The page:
Short stories by Mona Simpson

Mona Simpson was born in Green Bay, Wisconsin, then moved to Los Angeles a young teenager. Her father was a recent immigrant from Syria and her mother was the daughter of a mink farmer and the first person in her family to attend college. Simpson went to Berkeley, where she studied poetry. She worked as a journalist before moving to New York to attend Columbia’s MFA program. During graduate school, she published her first short stories in Ploughshares, The Iowa Review and Mademoiselle. She stayed in New York and worked as an editor at The Paris Review for five years while finishing her first novel, Anywhere But Here. After that, she wrote The Lost Father, A Regular Guy and Off Keck Road.

Her work has been awarded several prizes: a Whiting Prize, a Guggenheim, a grant from the NEA, a Hodder Fellowship from Princeton University, a Lila Wallace Readers Digest Prize, a Chicago Tribune Heartland Prize, Pen Faulkner finalist, and most recently a Literature Award from the American Academy of Arts and Letters.

She worked ten years on My Hollywood. “It’s the book that took me too long because it meant so much to me,” she says.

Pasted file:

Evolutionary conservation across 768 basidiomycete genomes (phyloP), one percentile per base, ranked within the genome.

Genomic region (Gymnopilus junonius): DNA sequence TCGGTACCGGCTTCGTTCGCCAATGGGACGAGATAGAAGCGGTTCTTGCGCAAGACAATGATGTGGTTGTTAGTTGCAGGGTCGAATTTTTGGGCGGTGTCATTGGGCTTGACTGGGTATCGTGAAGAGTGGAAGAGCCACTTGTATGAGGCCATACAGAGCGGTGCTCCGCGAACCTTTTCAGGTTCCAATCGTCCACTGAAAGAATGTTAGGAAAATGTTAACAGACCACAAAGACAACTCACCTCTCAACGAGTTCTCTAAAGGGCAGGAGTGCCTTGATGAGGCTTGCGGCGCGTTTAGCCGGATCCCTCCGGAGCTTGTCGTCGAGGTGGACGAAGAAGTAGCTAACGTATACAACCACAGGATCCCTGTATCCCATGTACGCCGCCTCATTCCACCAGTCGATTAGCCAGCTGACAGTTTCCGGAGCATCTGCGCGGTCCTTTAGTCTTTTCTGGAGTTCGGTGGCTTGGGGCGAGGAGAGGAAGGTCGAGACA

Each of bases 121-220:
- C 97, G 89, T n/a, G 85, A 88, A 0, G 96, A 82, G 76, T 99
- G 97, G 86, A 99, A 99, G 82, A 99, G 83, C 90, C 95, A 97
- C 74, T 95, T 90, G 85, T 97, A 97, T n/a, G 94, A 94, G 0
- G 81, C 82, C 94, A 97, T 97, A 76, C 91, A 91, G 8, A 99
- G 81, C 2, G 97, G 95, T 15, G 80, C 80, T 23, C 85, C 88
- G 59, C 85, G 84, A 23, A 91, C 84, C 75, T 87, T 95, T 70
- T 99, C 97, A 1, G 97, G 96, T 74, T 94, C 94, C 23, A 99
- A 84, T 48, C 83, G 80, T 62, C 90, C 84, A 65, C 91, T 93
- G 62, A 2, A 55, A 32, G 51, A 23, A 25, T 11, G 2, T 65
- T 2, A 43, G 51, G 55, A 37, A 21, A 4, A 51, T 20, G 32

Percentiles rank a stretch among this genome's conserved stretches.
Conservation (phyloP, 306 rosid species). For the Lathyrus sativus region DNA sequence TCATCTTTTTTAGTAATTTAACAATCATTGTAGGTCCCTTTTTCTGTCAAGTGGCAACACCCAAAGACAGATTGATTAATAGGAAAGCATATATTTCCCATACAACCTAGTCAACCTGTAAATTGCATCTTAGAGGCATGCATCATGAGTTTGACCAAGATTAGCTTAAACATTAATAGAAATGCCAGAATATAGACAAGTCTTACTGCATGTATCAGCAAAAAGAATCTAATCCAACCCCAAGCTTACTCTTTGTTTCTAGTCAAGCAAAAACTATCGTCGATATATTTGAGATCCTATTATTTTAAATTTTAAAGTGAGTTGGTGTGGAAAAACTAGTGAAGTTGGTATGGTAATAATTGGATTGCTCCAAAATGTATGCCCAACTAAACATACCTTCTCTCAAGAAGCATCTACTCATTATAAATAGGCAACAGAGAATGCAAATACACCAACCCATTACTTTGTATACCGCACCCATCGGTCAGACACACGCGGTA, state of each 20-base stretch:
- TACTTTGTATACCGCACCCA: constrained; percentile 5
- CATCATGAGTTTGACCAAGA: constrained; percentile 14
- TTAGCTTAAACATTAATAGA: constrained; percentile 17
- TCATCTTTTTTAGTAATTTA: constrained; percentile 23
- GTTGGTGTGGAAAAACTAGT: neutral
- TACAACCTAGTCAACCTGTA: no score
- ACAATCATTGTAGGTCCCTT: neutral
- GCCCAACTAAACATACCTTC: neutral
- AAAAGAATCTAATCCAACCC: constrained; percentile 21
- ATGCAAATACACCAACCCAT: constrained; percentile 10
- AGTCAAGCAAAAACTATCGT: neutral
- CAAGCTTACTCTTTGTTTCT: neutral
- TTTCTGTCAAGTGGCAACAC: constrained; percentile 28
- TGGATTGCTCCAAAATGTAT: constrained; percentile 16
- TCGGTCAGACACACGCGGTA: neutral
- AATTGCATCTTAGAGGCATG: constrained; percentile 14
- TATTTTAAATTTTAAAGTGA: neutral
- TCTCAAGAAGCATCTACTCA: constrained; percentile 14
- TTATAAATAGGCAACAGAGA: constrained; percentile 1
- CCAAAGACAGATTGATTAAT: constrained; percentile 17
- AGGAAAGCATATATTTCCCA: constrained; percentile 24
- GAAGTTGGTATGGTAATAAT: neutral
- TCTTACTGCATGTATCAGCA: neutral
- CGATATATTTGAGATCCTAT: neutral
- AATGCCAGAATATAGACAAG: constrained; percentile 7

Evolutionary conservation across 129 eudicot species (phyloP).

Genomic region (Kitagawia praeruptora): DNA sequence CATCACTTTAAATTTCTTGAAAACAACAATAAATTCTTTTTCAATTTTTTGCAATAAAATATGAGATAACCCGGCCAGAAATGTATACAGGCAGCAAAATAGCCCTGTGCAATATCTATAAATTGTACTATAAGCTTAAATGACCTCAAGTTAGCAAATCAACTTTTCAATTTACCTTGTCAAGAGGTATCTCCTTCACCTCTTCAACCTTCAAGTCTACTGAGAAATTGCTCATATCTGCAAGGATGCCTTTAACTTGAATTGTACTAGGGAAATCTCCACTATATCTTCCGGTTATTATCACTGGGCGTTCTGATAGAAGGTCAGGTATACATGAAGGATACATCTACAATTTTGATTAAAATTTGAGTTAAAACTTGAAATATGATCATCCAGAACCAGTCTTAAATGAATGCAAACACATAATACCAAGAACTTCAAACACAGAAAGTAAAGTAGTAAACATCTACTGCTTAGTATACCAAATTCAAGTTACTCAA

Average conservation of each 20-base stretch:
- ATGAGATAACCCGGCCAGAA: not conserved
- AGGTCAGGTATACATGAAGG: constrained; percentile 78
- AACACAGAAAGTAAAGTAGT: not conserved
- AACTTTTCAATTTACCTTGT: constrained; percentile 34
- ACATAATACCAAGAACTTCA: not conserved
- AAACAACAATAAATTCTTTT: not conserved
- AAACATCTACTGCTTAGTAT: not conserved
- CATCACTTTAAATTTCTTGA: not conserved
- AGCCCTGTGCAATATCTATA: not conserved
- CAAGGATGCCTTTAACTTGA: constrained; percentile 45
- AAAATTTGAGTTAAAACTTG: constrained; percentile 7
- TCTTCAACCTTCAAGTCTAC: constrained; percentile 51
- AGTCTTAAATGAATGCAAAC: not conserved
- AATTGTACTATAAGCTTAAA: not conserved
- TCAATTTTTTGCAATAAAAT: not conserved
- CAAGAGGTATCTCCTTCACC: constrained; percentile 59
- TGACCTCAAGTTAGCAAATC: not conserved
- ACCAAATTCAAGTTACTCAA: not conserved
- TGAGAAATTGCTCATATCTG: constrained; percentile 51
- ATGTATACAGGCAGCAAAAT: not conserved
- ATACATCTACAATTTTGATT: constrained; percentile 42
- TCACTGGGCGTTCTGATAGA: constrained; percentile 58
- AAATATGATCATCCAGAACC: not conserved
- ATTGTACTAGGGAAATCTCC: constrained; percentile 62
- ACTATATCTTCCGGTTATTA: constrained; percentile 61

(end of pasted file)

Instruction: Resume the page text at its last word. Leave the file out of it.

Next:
Mona lives in Santa Monica with her two children and Bartleby the dog.

Listing 3 stories.

A Filipina nanny working for a white family in the United States saves coins with the child to take him to visit her home in the Philippines. When the bank rejects their painstakingly-collected pennies, she teaches him a lesson about anger and optimism.

When the father of a college-aged girl, who works in a mail center and has taken to stealing her classmates' mail, comes to visit, he sexually assaults his daughter, as he has been doing since she was a young girl.

When a Southern California psychologist learns that her seemingly normal middle-aged client is a pedophile, she sets him on a morally dubious course of treatment.